From regular 'Economist' commenter "Didomyk":
Oct 14th 2011 7:12 GMT .
Ukraine's future relations with the West and specifically with EU, as well as with Putin's Russia, will be shaped by the results of four significant events that are scheduled over the next week or so:
(1)Yanukovych will meet Russia's President Medvedev in Donetsk on Oct. 18th [Ukrainian-Russian Inter-regional Economic Forum..LEvko] for further talks on his attempt to get lower prices for Russian gas. Will Russia show more flexibility both in terms of gas pricing (now tied to crude oil prices) and in terms of a requirement to pay for a fixed annual gas volume irrespective of the actual consumption ? Will Medvedev continue to link possible reduction of gas prices to Russian control over Ukraine's gas transmission system ? Is there a room for a compromise on Ukraine's proposals for a tri-party control (Ukraine-Russia-EUnion) over the operations of the transmission system over a long term ?
(2)On Oct.18th Ukraine's Parliament will continue to consider changes to the 50 years old Soviet criminal code that remains valid in Ukraine. The main issue is decriminalization of political decisions taken by political leaders who were confronted with limited options. In a democratic system their errors in judgement, if any, are subject to the electorate's vote on the election day, not to criminal proceedings of the type Tymoshenko has been subject of.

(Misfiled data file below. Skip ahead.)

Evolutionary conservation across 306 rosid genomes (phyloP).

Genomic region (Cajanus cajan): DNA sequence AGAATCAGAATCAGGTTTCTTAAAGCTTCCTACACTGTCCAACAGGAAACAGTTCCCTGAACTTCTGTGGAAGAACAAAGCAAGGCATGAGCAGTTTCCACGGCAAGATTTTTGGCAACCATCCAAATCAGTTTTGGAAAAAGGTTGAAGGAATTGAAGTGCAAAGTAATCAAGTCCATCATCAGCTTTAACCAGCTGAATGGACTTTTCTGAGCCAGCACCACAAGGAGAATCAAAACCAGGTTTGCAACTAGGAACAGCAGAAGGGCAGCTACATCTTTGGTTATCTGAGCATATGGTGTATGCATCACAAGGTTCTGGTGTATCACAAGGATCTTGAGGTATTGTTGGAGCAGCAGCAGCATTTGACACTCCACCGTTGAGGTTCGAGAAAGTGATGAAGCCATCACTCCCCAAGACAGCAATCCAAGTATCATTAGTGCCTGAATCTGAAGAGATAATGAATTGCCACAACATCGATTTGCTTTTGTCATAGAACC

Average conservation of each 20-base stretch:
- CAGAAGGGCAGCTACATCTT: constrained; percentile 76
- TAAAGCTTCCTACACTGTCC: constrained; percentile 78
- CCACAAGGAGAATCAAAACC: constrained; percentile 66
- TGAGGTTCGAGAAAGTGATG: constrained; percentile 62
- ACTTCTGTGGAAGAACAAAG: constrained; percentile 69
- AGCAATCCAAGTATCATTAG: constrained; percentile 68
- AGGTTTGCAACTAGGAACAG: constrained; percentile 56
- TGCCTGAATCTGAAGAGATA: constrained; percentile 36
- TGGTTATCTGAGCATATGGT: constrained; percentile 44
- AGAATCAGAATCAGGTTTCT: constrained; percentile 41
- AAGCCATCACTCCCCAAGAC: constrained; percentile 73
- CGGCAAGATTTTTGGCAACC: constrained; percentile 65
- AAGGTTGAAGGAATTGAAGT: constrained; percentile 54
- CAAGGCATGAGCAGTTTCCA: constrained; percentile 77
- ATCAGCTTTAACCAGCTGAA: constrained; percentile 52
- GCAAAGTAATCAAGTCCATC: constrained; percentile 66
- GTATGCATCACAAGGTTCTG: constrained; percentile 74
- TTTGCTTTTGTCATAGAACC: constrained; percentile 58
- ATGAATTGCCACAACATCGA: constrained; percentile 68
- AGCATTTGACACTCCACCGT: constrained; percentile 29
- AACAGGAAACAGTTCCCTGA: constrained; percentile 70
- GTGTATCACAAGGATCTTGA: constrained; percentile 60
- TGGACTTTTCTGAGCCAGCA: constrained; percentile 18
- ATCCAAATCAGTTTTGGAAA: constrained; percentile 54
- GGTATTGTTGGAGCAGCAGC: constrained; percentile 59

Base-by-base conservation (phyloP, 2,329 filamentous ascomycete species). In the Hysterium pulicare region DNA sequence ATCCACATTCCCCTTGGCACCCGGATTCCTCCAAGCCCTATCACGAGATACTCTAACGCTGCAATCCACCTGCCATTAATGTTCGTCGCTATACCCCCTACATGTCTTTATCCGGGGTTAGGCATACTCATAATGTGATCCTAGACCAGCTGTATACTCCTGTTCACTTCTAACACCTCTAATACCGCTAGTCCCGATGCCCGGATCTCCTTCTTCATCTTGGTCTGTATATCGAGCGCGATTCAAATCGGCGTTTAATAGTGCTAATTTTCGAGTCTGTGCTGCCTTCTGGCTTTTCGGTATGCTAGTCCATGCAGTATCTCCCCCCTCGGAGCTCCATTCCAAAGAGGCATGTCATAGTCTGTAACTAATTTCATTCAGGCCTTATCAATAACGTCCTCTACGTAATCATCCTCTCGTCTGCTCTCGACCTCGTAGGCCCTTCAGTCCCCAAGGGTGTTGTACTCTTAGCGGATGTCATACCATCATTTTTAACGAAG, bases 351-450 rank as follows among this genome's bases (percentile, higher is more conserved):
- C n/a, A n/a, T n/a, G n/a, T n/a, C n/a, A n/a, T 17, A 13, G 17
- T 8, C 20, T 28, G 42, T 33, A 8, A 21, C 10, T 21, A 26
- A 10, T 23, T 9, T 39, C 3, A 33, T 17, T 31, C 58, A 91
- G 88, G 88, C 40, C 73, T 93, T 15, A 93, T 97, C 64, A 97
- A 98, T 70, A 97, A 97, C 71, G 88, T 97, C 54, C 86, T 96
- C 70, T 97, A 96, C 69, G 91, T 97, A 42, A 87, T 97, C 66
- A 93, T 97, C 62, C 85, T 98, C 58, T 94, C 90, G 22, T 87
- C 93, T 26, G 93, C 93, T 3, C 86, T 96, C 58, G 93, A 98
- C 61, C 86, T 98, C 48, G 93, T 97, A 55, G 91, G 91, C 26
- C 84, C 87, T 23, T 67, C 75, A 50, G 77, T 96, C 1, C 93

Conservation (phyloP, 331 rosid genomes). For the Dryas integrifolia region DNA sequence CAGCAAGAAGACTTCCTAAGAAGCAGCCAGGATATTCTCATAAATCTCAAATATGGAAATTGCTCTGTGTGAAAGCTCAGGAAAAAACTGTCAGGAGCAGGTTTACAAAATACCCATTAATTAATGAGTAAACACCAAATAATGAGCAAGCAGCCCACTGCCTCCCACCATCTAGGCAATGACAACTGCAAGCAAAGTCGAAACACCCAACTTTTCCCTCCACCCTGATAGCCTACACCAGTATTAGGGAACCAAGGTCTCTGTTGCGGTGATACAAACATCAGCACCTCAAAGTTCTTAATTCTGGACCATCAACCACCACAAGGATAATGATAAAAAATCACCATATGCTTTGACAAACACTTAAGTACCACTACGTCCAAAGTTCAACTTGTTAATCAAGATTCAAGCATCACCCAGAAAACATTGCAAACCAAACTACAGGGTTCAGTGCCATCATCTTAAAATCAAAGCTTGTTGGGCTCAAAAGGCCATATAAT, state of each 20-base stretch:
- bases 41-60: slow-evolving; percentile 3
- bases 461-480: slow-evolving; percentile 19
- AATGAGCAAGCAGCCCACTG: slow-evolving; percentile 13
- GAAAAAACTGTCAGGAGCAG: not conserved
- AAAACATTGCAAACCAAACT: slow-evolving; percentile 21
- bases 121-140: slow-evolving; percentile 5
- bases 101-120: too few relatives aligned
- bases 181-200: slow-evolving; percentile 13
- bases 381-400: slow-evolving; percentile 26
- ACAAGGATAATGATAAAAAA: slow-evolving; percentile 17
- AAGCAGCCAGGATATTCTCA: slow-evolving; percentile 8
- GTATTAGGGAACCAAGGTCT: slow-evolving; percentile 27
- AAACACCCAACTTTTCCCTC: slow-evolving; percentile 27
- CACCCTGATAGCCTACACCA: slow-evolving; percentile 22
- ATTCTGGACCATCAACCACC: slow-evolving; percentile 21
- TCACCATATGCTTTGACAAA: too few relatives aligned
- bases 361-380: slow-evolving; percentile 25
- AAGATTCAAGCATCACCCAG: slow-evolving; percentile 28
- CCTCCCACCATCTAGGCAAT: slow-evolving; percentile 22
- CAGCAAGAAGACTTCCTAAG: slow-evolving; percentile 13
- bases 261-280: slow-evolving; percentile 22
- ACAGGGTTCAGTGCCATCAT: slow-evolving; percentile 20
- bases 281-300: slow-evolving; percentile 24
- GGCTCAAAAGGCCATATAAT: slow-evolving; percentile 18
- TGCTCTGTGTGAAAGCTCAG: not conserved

(3)Yanukovych is planning to visit Brussels on Oct. 20th [nothing about this on prezza's official site yet] hoping to advance bilateral talks on the free-trade agreement. Opinions have been voiced calling for EU leaders to boycott Yanukovych until Tymoshenko is set free and the verdict annuled. Others possible options would be to meet with Yanukovych and to conclude EU-Ukraine free-trade negotiations, while making it very clear that ratification of the agreement will be suspended unless Yanukovych demonstrates a substantial change to his policy of using courts in oppressing opposition.
(4)An IMF delegation is scheduled to visit Kyiv next week to negotiate a resumption of an urgently needed lending program. Last March the IMF froze loans after disbursing $3.4 billion of a possible $15.6 billion approved for Ukraine, because Yanukovych' government did not meet budget austerity requirements.
The willingness of the IMF team to approve further disbursements will reflect a consensus in Brussels, Paris, London, New York, etc. to assist Ukraine in implementing further economic reforms..